When you capture an email, use your lists/tags/segments to put it with other subscribers interested in the same topic. Then, when you come to run an event or promotion on that topic, you can easily find the emails of people likely to be interested.
For example, I post articles about both UX design and project management. I have different freebies for each of these topics. If the post is about user research, I will add my user journey template, not my project timeline template.
When someone downloads my user journey template, they go on the UX list. Project timeline template downloaders go on the project management list.
This means that when I create paid products aimed at people interested in user research, I can offer them to people I know are likely to want to buy them.
Pick the right email tool for the job
If you’re still managing your newsletter in a Google Sheet, you’re making your life unnecessarily tough. Grouping and tagging and targeting will be tedious. And you’ll miss out on lots of useful information about who opened your emails and clicked on links.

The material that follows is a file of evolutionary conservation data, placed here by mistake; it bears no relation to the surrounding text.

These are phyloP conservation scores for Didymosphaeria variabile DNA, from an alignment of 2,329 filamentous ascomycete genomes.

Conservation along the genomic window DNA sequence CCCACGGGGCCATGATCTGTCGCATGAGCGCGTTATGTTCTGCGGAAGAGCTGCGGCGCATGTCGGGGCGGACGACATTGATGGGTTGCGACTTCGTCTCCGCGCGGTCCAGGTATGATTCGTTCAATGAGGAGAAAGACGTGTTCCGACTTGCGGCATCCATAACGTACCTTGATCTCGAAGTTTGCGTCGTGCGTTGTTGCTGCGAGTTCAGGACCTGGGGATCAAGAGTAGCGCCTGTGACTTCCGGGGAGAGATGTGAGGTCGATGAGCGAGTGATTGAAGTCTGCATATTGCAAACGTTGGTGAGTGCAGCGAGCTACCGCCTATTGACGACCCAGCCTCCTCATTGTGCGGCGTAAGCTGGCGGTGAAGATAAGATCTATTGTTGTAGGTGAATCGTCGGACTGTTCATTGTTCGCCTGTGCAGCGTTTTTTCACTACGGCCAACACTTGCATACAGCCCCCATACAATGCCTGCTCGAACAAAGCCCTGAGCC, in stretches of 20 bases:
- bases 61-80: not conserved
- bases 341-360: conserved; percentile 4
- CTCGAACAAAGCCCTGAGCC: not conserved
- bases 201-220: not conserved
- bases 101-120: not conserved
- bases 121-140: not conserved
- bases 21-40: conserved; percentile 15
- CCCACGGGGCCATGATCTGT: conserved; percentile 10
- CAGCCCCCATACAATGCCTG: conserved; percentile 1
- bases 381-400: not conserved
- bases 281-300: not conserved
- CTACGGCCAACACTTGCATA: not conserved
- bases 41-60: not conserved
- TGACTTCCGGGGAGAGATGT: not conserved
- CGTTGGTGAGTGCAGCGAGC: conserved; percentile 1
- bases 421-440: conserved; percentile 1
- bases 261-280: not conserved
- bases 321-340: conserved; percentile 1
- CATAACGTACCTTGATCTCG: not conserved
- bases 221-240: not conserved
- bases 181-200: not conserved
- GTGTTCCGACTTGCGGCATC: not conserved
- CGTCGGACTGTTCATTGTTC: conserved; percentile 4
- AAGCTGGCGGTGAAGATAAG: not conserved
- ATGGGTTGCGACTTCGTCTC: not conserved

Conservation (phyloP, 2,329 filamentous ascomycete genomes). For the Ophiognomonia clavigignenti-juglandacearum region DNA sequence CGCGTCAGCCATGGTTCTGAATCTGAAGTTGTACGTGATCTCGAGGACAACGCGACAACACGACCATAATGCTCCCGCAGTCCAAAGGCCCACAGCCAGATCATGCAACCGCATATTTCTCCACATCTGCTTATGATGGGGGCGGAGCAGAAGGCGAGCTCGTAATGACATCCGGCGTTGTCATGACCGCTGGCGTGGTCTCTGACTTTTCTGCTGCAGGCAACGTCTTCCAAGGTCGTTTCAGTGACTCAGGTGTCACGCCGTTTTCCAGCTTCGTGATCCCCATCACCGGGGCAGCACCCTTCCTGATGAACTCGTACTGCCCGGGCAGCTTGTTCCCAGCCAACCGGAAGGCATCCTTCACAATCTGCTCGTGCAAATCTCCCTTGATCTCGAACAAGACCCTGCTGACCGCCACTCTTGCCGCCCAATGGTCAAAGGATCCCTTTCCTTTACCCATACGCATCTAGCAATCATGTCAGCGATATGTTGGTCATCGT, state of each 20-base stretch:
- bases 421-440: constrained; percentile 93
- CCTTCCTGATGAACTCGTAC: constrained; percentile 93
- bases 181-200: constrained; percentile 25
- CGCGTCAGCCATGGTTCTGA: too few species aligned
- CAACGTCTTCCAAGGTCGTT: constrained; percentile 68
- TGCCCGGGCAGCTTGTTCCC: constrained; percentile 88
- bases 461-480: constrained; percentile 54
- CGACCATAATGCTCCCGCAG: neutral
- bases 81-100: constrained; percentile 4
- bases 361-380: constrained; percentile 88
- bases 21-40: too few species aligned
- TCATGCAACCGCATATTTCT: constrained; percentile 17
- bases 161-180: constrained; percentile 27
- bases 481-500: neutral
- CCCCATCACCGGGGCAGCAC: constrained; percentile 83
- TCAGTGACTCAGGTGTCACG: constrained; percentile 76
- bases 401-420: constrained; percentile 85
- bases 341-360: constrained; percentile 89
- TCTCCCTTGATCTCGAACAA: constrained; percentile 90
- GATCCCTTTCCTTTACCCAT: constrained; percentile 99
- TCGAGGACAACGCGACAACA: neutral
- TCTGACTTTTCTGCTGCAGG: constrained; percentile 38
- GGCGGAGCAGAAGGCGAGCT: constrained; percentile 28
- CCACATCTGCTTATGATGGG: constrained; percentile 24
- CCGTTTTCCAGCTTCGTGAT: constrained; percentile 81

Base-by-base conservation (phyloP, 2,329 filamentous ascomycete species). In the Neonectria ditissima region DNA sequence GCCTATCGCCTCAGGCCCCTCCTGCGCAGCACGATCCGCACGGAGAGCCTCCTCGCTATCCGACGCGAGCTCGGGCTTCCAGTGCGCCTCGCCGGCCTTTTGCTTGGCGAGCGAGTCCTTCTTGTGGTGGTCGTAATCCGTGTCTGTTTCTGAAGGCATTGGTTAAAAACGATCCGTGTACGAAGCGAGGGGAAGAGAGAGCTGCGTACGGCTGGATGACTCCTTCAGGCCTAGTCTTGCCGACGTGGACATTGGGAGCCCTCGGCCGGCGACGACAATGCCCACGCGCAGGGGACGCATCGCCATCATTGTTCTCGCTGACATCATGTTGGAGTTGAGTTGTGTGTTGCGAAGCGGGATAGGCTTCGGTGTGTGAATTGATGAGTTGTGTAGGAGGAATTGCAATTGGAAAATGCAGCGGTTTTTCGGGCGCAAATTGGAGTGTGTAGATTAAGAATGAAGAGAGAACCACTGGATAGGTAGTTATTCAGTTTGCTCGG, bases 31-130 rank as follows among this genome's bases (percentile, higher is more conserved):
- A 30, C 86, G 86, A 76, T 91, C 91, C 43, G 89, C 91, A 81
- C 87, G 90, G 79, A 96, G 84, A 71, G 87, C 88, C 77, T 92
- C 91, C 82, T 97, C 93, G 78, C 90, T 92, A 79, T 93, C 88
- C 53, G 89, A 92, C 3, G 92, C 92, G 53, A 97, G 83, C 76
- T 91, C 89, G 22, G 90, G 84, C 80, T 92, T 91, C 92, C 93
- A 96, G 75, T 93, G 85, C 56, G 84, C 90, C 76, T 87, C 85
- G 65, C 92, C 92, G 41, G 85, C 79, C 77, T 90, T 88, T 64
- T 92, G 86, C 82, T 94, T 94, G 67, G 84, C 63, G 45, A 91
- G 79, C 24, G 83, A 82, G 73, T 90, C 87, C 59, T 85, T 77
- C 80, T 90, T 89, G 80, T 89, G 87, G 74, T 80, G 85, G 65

If your needs are simple, start with MailChimp. It’s free to get started and pretty cheap as you grow. It also integrates with lots of commerce platforms, so it’s great if you run any kind of online store.
If you’re in an information business - like consulting, coaching, or teaching courses - then you’re likely to offer things like mini ebooks, templates, or email courses as your signup incentives. Trying to manage this in MailChimp drove me to despair, which is why I switched to ConvertKit. It’s not free, but if it means spending more time with clients and less time messing about with your email settings, you probably won’t begrudge the expense.
If you have a list, email it occasionally.
I’ve met so many business owners who have a lovely website complete with email signup box, a great product and a bunch of enthusiastic customers who hand over emails without needing any particular enticement.
And then nothing happens.
If people want to hear from you, send them something. Nothing fancy. Maybe a summer and Christmas newsletter. To remind them that you’re still there and you haven’t gone bust.
Even the busiest owner can manage that. Surely?
If not, do get in touch. I can probably help!
Some of the links in the post above are “affiliate links.” This means if you click on the link and buy the item, I will receive an affiliate commission. Regardless, I only recommend products or services I use myself and believe will add value to my readers.